NEWS

Art market trends, insights and tips on buying, selling & collecting art...

#28 ART MARKET INSIDER GUIDE / JUNE-DECEMBER 2017


The Art Market Insider Guide is where I look at recent market activity and provide analysis so that collectors like yourself have an informed gauge on the Australian Indigenous Art sector.

As predicted, this has been a very strong year. 

Until very recently however, the year has been without the headlines and the fanfare that goes along with a major annual stand-alone Indigenous auction.

That’s because, with the exception of the Laverty auction at Deutscher and Hackett in May (and even that included both Indigenous and non-Indigenous works), there have been none.  

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#27 FIVE ESSENTIAL QUESTIONS TO ASK BEFORE BUYING INDIGENOUS ART


Over the past 6 months I have noticed an uplift in international interest for the top-end segment of Australian Indigenous art. Serious collectors are once again taking notice.

As this international interest slowly starts to gather more and more momentum, it is important to realise that Australian buyers have significant opportunity now – after all, we have the home-ground advantage.

I’ve harped on this before but it remains true that the best examples of Australian Indigenous art hold their own against the best of any other art form or movement in the world.

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#26 50K: THE PURPLE HOUSE PROJECT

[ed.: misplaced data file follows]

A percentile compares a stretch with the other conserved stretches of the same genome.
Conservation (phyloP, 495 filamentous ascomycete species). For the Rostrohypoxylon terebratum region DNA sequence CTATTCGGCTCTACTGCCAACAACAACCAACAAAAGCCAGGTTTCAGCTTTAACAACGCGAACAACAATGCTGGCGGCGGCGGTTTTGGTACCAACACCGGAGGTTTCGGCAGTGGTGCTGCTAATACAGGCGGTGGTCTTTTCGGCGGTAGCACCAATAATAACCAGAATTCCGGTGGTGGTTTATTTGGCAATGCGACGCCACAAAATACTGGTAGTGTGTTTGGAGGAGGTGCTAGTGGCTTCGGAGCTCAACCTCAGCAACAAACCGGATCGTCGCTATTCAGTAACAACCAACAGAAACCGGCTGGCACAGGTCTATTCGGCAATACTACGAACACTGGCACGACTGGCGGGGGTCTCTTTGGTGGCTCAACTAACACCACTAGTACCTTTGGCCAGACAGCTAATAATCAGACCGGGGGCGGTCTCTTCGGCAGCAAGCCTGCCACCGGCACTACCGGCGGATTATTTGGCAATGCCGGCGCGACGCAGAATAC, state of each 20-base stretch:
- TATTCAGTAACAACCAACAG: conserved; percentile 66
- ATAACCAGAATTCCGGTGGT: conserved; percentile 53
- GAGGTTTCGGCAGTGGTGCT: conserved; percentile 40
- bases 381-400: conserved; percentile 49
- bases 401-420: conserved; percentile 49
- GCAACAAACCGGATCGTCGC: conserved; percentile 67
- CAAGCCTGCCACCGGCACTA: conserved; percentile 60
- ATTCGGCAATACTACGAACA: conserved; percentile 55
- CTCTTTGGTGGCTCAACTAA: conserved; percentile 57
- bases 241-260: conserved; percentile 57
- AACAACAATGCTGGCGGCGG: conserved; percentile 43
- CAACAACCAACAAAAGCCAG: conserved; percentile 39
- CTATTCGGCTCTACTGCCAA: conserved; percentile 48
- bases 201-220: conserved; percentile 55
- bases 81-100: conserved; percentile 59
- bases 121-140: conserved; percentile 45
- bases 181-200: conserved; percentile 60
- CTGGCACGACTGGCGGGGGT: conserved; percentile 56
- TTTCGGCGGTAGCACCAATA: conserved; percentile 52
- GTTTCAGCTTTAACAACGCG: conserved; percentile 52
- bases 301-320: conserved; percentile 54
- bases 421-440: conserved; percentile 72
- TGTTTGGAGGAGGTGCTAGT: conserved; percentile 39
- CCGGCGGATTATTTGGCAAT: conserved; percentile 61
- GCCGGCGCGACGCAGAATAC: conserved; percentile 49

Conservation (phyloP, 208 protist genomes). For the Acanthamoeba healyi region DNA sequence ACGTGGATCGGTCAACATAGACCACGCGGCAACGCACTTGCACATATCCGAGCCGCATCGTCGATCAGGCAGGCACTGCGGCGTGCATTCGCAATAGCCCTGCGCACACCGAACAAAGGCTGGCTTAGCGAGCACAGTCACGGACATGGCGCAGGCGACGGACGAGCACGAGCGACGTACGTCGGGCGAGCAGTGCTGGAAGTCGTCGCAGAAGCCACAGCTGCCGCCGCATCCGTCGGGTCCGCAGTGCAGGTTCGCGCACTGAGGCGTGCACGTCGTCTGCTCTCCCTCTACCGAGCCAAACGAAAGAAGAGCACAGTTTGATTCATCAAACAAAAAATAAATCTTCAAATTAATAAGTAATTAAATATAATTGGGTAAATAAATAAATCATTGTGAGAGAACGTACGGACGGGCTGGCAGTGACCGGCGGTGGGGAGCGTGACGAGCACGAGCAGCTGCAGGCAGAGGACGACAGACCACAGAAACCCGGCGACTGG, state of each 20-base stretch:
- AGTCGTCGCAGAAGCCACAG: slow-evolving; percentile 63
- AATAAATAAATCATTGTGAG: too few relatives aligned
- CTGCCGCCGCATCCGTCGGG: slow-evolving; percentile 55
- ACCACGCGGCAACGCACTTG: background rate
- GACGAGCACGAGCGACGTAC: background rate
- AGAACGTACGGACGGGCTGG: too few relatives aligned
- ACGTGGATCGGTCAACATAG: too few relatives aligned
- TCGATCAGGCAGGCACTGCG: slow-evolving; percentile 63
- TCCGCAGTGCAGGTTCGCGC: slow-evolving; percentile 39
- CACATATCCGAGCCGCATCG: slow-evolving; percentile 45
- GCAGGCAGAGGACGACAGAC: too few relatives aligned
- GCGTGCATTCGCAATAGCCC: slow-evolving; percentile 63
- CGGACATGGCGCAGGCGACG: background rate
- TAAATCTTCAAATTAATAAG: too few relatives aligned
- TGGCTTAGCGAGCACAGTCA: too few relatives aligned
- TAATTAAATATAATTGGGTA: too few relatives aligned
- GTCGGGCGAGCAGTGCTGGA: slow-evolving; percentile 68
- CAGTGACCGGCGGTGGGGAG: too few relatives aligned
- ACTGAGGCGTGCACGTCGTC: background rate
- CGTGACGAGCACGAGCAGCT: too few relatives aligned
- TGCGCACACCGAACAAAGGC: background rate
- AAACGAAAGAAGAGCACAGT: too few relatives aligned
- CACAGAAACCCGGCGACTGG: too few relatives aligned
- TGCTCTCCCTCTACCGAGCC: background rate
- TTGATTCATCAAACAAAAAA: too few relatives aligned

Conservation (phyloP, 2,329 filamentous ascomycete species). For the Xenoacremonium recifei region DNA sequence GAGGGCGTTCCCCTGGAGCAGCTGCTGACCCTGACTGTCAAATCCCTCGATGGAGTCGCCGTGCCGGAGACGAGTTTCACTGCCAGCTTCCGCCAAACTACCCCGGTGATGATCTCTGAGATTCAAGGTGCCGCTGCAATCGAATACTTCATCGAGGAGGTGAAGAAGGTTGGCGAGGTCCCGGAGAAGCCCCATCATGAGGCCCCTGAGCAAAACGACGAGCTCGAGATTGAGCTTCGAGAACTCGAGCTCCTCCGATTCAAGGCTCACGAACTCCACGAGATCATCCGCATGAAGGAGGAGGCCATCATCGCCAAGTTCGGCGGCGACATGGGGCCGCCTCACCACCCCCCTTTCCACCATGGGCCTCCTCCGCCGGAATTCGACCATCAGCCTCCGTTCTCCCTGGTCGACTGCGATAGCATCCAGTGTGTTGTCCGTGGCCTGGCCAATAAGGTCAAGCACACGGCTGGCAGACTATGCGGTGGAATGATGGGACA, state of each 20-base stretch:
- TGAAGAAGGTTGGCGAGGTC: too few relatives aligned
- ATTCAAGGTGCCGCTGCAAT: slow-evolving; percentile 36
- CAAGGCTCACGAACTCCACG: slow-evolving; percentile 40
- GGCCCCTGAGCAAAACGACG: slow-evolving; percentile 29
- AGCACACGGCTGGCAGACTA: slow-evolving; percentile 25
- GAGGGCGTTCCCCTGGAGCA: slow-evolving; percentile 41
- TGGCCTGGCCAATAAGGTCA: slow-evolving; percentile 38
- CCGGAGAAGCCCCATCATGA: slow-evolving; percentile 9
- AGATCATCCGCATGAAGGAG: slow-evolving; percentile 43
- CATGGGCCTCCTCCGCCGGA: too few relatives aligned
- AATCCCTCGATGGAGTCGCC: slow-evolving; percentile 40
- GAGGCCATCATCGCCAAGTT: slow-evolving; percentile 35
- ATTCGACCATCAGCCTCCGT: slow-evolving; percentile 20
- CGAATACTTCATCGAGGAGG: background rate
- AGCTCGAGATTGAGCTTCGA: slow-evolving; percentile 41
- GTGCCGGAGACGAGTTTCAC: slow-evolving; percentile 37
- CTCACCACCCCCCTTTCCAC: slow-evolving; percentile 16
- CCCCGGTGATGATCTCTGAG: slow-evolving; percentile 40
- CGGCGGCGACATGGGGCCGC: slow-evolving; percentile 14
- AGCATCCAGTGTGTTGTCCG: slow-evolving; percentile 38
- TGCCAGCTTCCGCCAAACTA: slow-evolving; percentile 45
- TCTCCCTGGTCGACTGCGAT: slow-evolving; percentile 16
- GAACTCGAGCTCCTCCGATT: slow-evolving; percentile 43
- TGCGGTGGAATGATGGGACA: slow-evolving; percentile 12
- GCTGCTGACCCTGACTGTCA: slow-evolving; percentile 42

With such easy access to a great healthcare system in Australia’s big cities, it’s easy to be unaware of the very real problems faced by the Indigenous people living in remote communities. 

Chronic kidney disease is a particular concern. Rates of end-stage kidney disease in Indigenous people from remote and very remote communities are up to 20 times higher than comparable non-indigenous peoples.

Treatment required is expensive, ongoing and can often mean people have to move far away from their remote communities in order to access it.

The resulting dislocation and loss of cultural engagement and connection to family and country is an incalculable loss for these individuals and their communities.

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#25 LIN ONUS TAKES OVER THE SYDNEY OPERA HOUSE FOR BADU GILI (WATER LIGHT)


If you’ve been in Sydney recently you can't have missed Badu Gili (Water Light) - the magnificent art projections on the sails of the Sydney Opera House running since June. 

Living in Melbourne, I was aware this was happening but hadn't really taken the time to check it out sooner. I wish I had.

Not only is the 7 minute display absolutely beautiful, mesmerising and moving, but it begins with artworks by one of my favourite Indigenous artists - Lin Onus.

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#24 THE FINE ART OF PRIVATE SALES